A woman cracks open the first evidence of extraterrestrial life in this uplifting and massively imaginative film. Carl Sagan spent most of the last two decades of his life on this movie, and while Robert Zemeckis gets directorial credit, he’s channeling Sagan throughout. (George Miller was the original director, and he cast lead Jodie Foster before being fired.) Contact can seem charmingly naive about our response to space, and the role private money might play in speaking truth to power. Yet its earnest yearning for the stars, a complex relationship between Foster and a philosopher played by Matthew McConaughey, and a showstopping finale that shoots Foster back and forth through a wormhole, make it an essential journey.
39. Invasion of the Body Snatchers (1956)
Your friends and loved ones could one day be replaced by identical but emotionless doubles if this stealth invasion story is right about our potential relationship with aliens. So much good science fiction is right on the line of becoming horror; this is one of many films where our dreams of extra-terrestrial life turn into nightmares. This incarnation of Body Snatchers is all political allegory derived from the "Red Scare" era, but its fears are just as applicable in the election era of 2016 as they were 60 years ago.
Shut down the talk of Christopher Nolan doing James Bond -- he’s already riffed on the globe-trotting adventures of 007 with this big-ticket, sci-fi concept about dream manipulation. As Dom Cobb, Leonardo DiCaprio leads a crew in corporate espionage, and a high-wattage supporting cast follows him through an intricate series of mental puzzles rendered as warped architecture and zero-gravity setpieces. While the many-layered story threatens to spin off into its own conceptual space, Nolan’s personal hold on the material, which shines through in Dom’s obsession with his late wife, and an uncertainty about the line between dream and reality, maintains level ground.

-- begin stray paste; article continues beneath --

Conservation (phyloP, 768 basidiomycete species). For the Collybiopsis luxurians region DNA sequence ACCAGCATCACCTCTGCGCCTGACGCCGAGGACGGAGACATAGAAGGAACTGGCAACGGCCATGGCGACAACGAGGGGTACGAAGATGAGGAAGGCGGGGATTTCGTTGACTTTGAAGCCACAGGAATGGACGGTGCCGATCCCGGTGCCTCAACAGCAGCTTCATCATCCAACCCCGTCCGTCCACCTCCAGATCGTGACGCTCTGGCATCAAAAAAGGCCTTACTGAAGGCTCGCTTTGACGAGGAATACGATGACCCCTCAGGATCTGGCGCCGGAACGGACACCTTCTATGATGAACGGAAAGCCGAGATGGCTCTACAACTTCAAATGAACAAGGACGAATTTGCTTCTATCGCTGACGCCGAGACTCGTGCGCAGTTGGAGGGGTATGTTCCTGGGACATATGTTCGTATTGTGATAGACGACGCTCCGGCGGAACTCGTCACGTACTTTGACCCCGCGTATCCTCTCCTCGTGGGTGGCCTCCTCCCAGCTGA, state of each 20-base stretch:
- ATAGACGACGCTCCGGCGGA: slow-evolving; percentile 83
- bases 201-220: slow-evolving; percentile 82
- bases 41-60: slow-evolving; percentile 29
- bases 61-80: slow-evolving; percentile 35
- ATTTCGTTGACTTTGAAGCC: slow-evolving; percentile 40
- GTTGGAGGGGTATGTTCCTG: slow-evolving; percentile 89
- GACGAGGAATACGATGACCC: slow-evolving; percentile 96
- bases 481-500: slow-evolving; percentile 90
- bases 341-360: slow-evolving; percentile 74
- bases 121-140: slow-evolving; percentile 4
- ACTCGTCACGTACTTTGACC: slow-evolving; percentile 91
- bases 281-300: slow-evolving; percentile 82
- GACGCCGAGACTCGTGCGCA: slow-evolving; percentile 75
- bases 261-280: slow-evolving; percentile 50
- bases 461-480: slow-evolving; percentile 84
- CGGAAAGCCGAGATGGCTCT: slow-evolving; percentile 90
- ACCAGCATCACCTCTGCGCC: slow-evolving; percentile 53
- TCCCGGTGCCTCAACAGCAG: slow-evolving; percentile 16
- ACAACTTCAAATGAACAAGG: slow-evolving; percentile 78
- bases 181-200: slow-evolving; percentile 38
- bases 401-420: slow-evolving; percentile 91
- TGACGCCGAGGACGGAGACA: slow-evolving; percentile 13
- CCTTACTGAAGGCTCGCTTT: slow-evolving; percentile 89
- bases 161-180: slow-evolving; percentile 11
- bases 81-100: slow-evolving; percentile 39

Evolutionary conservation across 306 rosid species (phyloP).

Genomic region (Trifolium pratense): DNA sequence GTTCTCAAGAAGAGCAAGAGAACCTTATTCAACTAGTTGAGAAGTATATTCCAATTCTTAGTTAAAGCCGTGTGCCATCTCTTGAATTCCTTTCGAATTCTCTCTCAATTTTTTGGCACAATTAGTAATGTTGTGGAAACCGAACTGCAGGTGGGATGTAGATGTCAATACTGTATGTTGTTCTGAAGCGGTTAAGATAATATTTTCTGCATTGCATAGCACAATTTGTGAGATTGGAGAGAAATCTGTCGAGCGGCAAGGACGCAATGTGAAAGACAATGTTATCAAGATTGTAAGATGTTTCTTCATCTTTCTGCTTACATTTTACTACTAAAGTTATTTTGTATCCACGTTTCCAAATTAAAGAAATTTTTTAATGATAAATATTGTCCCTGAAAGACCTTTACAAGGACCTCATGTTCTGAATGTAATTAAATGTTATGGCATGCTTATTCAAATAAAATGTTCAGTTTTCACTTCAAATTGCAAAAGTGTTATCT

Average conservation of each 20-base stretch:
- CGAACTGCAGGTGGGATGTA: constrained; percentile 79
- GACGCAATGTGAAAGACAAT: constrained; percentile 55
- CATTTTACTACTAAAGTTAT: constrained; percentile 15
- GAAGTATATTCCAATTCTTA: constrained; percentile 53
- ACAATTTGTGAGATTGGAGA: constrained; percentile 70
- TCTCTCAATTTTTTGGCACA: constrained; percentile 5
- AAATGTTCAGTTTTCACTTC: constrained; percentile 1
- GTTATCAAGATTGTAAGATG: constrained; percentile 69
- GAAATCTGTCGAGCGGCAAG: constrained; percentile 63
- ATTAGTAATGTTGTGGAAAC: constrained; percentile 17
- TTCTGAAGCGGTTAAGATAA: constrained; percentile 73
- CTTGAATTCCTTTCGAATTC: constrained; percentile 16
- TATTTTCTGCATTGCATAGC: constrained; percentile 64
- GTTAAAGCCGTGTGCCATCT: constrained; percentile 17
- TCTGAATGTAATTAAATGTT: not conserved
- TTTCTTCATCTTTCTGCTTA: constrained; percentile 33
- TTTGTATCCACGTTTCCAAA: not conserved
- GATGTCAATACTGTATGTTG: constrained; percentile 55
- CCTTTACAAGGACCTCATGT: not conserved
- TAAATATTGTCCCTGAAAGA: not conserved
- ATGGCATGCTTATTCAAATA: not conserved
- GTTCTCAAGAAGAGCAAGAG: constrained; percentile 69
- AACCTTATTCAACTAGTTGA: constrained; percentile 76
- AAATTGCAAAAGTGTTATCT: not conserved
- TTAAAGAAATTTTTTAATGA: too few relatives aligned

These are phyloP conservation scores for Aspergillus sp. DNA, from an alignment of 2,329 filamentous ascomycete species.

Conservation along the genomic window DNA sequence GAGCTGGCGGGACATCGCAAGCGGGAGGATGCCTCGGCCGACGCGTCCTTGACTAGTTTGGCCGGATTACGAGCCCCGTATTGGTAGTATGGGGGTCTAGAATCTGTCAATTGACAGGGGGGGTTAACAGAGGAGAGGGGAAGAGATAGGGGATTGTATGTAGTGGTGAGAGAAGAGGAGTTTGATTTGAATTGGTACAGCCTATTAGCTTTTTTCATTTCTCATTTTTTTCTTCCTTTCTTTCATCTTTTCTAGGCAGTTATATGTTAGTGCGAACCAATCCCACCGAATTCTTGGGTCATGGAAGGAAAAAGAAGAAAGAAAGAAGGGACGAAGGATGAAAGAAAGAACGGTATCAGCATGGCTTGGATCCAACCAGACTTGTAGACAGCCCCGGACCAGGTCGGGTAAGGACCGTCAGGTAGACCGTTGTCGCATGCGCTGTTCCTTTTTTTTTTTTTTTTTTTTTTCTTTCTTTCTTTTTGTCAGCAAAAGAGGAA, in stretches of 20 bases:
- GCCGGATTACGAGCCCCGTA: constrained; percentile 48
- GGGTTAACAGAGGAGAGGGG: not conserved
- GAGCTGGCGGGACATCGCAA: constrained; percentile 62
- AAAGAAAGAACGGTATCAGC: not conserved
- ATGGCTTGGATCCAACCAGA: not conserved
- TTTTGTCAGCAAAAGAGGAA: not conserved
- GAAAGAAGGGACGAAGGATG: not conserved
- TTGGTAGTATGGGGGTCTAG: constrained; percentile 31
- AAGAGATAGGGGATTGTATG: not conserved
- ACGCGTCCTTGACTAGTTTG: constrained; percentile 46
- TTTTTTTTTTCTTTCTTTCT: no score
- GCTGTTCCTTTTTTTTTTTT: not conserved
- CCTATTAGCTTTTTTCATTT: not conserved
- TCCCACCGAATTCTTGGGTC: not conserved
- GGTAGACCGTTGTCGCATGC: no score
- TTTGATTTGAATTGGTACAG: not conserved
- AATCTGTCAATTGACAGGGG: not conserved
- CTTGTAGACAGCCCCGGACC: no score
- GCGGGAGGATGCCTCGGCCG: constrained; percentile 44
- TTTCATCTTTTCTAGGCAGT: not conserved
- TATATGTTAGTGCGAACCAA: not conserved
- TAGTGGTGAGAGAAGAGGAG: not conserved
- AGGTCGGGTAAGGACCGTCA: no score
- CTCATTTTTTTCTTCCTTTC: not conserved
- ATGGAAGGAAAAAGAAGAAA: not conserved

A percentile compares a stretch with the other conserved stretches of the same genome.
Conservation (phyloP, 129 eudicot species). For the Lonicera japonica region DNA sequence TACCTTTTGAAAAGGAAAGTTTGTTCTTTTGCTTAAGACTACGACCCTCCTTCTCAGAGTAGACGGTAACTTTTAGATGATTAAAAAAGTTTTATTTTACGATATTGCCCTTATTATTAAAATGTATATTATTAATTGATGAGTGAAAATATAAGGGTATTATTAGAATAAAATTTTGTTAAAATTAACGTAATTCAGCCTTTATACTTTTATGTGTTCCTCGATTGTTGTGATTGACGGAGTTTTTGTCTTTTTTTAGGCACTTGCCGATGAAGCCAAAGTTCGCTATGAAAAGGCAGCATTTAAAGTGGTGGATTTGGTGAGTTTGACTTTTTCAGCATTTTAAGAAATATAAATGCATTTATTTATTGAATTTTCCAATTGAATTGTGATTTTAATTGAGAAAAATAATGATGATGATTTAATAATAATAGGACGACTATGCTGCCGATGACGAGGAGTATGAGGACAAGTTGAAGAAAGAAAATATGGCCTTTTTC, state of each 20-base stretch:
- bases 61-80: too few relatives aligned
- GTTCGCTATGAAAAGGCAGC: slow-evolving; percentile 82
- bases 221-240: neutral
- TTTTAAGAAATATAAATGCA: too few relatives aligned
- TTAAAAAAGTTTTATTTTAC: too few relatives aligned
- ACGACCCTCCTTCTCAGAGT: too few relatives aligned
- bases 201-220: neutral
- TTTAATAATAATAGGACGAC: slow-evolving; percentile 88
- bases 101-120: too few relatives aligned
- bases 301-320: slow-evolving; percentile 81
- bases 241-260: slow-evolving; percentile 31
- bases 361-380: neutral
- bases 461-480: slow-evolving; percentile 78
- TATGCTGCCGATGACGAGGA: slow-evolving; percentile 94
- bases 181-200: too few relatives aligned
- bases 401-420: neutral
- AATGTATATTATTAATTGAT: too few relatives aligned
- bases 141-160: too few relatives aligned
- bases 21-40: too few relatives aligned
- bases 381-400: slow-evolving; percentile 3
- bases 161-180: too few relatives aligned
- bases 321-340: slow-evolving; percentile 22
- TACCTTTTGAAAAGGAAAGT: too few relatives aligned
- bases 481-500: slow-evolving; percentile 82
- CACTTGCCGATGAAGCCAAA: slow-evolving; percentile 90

37. The Martian (2015)
Try not to focus on the fact that, 20 years into the current millennium, a committed US space program feels like outrageous fiction. Bask instead in the upbeat and optimistic tone of Ridley Scott’s late-career addition to his impressive genre resume. Scott knows just how to position Matt Damon as a jovial and ultra-competent everyman in order to suggest that a well-trained astronaut might survive weeks marooned on a hostile planet. Utterly effective, even effervescent, The Martian is that rare sci-fi outing able to do double-duty as a family holiday film.
36. A Trip to the Moon (1902)
Before Sam Rockwell ever got there, our closest celestial neighbor took a shot in the eye in the first-ever science-fiction film. In this flat-out weird movie, a bunch of bearded old dudes (OK, fine, the "Astronomic Club") send a rickety ship straight to the moon, which is crawling with insectoid aliens. The quirky, colorful, hand-painted images from director Georges Méliès turn this Jules Verne-inspired story into a bizarre satirical storybook that pokes fun at 1900-era science, and the colonialist tendencies of the day.
35. Gattaca (1997)
We always dream that we can rise above our limitations, but what if those barriers were based on our genetic code? Vincent just wants to be an astronaut, though in a future where everyone is designed to be fit for a profession, he was conceived outside the genetic selection program. But, in Gattaca, you can't keep a good man down, especially if he has a steady supply of hair and fingernails from a more "superior" person, and the willingness to scam an entire society on a daily basis. Director Andrew Niccol's controlled vision avoids an excess of details and is all the more compelling for keeping things simple.
Sorry, R2-D2, your days as cinema's cutest robot are done. WALL-E, the last little trash-gathering robot on a decrepit Earth, is one of the most likable hunks of metal we've ever seen in a film (even if his best friend is a cockroach). We'd watch a whole series of films featuring nothing but this 'bot rolling around dead cities, dusting off doodads he finds interesting, but WALL-E has more grand ambitions: a trip to space, a cynical view of mankind's self-defeating laziness and consumerism, and hope that we can turn it all around.